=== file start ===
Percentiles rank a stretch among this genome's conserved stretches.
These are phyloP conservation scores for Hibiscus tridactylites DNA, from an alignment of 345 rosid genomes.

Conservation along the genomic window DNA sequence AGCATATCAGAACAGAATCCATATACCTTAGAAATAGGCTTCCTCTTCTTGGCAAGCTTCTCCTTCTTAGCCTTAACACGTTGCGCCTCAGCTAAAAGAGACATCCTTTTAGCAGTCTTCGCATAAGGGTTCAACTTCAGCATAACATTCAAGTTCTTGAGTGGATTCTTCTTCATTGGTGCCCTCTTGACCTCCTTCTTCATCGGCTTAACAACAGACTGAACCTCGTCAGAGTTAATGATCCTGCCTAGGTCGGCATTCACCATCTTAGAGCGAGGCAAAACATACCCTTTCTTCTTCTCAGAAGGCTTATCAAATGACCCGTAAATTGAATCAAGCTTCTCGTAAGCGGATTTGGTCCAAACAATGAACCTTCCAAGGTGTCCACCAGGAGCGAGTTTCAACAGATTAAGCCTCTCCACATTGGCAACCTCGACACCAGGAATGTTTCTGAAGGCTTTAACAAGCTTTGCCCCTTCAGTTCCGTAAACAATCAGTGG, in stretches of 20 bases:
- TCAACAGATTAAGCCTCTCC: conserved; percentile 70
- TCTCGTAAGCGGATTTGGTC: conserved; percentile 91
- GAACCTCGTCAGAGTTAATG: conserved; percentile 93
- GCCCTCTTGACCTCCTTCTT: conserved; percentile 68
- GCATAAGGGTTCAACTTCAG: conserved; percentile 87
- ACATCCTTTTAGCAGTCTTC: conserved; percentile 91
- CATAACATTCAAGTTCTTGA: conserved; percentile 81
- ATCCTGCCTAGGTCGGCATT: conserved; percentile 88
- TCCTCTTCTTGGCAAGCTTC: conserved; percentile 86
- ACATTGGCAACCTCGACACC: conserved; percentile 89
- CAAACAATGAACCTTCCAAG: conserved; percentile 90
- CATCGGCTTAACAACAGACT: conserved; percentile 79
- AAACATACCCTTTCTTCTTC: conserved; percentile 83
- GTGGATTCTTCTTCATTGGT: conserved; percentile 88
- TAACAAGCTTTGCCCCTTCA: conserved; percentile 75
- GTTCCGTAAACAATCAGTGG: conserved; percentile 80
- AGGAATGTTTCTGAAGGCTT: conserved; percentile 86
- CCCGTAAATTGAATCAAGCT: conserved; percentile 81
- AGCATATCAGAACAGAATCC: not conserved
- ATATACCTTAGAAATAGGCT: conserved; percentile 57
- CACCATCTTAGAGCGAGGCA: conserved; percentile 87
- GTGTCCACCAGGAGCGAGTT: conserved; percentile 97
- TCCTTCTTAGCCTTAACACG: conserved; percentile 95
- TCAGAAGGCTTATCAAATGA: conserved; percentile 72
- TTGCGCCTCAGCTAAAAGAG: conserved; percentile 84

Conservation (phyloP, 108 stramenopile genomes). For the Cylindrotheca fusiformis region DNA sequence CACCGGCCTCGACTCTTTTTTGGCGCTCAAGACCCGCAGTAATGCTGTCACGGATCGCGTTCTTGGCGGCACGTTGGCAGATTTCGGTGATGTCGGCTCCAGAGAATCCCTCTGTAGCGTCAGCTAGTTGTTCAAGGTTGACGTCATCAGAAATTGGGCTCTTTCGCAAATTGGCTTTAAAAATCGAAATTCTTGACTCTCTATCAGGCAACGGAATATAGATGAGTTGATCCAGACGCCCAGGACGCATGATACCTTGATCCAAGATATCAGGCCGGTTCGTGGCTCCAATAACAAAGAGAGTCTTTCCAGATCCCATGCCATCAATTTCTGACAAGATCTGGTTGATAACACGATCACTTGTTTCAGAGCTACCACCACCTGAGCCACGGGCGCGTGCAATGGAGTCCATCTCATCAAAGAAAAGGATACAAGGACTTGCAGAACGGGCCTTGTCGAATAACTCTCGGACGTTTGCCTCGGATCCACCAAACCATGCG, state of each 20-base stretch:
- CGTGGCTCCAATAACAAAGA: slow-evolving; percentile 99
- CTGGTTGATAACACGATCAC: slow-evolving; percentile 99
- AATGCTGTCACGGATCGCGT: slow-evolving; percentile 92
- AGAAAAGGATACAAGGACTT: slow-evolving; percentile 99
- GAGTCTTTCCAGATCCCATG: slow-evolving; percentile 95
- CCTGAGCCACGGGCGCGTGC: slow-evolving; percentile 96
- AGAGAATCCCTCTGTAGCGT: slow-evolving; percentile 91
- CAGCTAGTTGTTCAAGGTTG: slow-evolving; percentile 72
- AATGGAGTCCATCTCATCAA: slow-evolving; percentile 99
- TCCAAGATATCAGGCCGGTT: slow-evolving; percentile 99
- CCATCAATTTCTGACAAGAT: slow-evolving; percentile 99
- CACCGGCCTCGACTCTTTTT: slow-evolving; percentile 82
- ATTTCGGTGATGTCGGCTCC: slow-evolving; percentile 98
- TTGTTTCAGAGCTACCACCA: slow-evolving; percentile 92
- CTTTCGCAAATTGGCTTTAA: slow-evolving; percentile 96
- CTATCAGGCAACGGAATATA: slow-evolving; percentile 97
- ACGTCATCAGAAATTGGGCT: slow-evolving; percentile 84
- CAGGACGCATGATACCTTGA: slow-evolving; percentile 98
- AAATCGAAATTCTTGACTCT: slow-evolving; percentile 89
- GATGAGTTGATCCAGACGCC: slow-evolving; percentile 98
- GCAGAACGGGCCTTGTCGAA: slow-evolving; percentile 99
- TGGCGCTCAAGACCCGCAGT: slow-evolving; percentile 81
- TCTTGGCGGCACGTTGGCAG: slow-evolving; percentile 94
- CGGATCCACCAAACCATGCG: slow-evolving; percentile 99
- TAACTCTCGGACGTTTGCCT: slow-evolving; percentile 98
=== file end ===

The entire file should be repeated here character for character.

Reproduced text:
Percentiles rank a stretch among this genome's conserved stretches.
These are phyloP conservation scores for Hibiscus tridactylites DNA, from an alignment of 345 rosid genomes.

Conservation along the genomic window DNA sequence AGCATATCAGAACAGAATCCATATACCTTAGAAATAGGCTTCCTCTTCTTGGCAAGCTTCTCCTTCTTAGCCTTAACACGTTGCGCCTCAGCTAAAAGAGACATCCTTTTAGCAGTCTTCGCATAAGGGTTCAACTTCAGCATAACATTCAAGTTCTTGAGTGGATTCTTCTTCATTGGTGCCCTCTTGACCTCCTTCTTCATCGGCTTAACAACAGACTGAACCTCGTCAGAGTTAATGATCCTGCCTAGGTCGGCATTCACCATCTTAGAGCGAGGCAAAACATACCCTTTCTTCTTCTCAGAAGGCTTATCAAATGACCCGTAAATTGAATCAAGCTTCTCGTAAGCGGATTTGGTCCAAACAATGAACCTTCCAAGGTGTCCACCAGGAGCGAGTTTCAACAGATTAAGCCTCTCCACATTGGCAACCTCGACACCAGGAATGTTTCTGAAGGCTTTAACAAGCTTTGCCCCTTCAGTTCCGTAAACAATCAGTGG, in stretches of 20 bases:
- TCAACAGATTAAGCCTCTCC: conserved; percentile 70
- TCTCGTAAGCGGATTTGGTC: conserved; percentile 91
- GAACCTCGTCAGAGTTAATG: conserved; percentile 93
- GCCCTCTTGACCTCCTTCTT: conserved; percentile 68
- GCATAAGGGTTCAACTTCAG: conserved; percentile 87
- ACATCCTTTTAGCAGTCTTC: conserved; percentile 91
- CATAACATTCAAGTTCTTGA: conserved; percentile 81
- ATCCTGCCTAGGTCGGCATT: conserved; percentile 88
- TCCTCTTCTTGGCAAGCTTC: conserved; percentile 86
- ACATTGGCAACCTCGACACC: conserved; percentile 89
- CAAACAATGAACCTTCCAAG: conserved; percentile 90
- CATCGGCTTAACAACAGACT: conserved; percentile 79
- AAACATACCCTTTCTTCTTC: conserved; percentile 83
- GTGGATTCTTCTTCATTGGT: conserved; percentile 88
- TAACAAGCTTTGCCCCTTCA: conserved; percentile 75
- GTTCCGTAAACAATCAGTGG: conserved; percentile 80
- AGGAATGTTTCTGAAGGCTT: conserved; percentile 86
- CCCGTAAATTGAATCAAGCT: conserved; percentile 81
- AGCATATCAGAACAGAATCC: not conserved
- ATATACCTTAGAAATAGGCT: conserved; percentile 57
- CACCATCTTAGAGCGAGGCA: conserved; percentile 87
- GTGTCCACCAGGAGCGAGTT: conserved; percentile 97
- TCCTTCTTAGCCTTAACACG: conserved; percentile 95
- TCAGAAGGCTTATCAAATGA: conserved; percentile 72
- TTGCGCCTCAGCTAAAAGAG: conserved; percentile 84

Conservation (phyloP, 108 stramenopile genomes). For the Cylindrotheca fusiformis region DNA sequence CACCGGCCTCGACTCTTTTTTGGCGCTCAAGACCCGCAGTAATGCTGTCACGGATCGCGTTCTTGGCGGCACGTTGGCAGATTTCGGTGATGTCGGCTCCAGAGAATCCCTCTGTAGCGTCAGCTAGTTGTTCAAGGTTGACGTCATCAGAAATTGGGCTCTTTCGCAAATTGGCTTTAAAAATCGAAATTCTTGACTCTCTATCAGGCAACGGAATATAGATGAGTTGATCCAGACGCCCAGGACGCATGATACCTTGATCCAAGATATCAGGCCGGTTCGTGGCTCCAATAACAAAGAGAGTCTTTCCAGATCCCATGCCATCAATTTCTGACAAGATCTGGTTGATAACACGATCACTTGTTTCAGAGCTACCACCACCTGAGCCACGGGCGCGTGCAATGGAGTCCATCTCATCAAAGAAAAGGATACAAGGACTTGCAGAACGGGCCTTGTCGAATAACTCTCGGACGTTTGCCTCGGATCCACCAAACCATGCG, state of each 20-base stretch:
- CGTGGCTCCAATAACAAAGA: slow-evolving; percentile 99
- CTGGTTGATAACACGATCAC: slow-evolving; percentile 99
- AATGCTGTCACGGATCGCGT: slow-evolving; percentile 92
- AGAAAAGGATACAAGGACTT: slow-evolving; percentile 99
- GAGTCTTTCCAGATCCCATG: slow-evolving; percentile 95
- CCTGAGCCACGGGCGCGTGC: slow-evolving; percentile 96
- AGAGAATCCCTCTGTAGCGT: slow-evolving; percentile 91
- CAGCTAGTTGTTCAAGGTTG: slow-evolving; percentile 72
- AATGGAGTCCATCTCATCAA: slow-evolving; percentile 99
- TCCAAGATATCAGGCCGGTT: slow-evolving; percentile 99
- CCATCAATTTCTGACAAGAT: slow-evolving; percentile 99
- CACCGGCCTCGACTCTTTTT: slow-evolving; percentile 82
- ATTTCGGTGATGTCGGCTCC: slow-evolving; percentile 98
- TTGTTTCAGAGCTACCACCA: slow-evolving; percentile 92
- CTTTCGCAAATTGGCTTTAA: slow-evolving; percentile 96
- CTATCAGGCAACGGAATATA: slow-evolving; percentile 97
- ACGTCATCAGAAATTGGGCT: slow-evolving; percentile 84
- CAGGACGCATGATACCTTGA: slow-evolving; percentile 98
- AAATCGAAATTCTTGACTCT: slow-evolving; percentile 89
- GATGAGTTGATCCAGACGCC: slow-evolving; percentile 98
- GCAGAACGGGCCTTGTCGAA: slow-evolving; percentile 99
- TGGCGCTCAAGACCCGCAGT: slow-evolving; percentile 81
- TCTTGGCGGCACGTTGGCAG: slow-evolving; percentile 94
- CGGATCCACCAAACCATGCG: slow-evolving; percentile 99
- TAACTCTCGGACGTTTGCCT: slow-evolving; percentile 98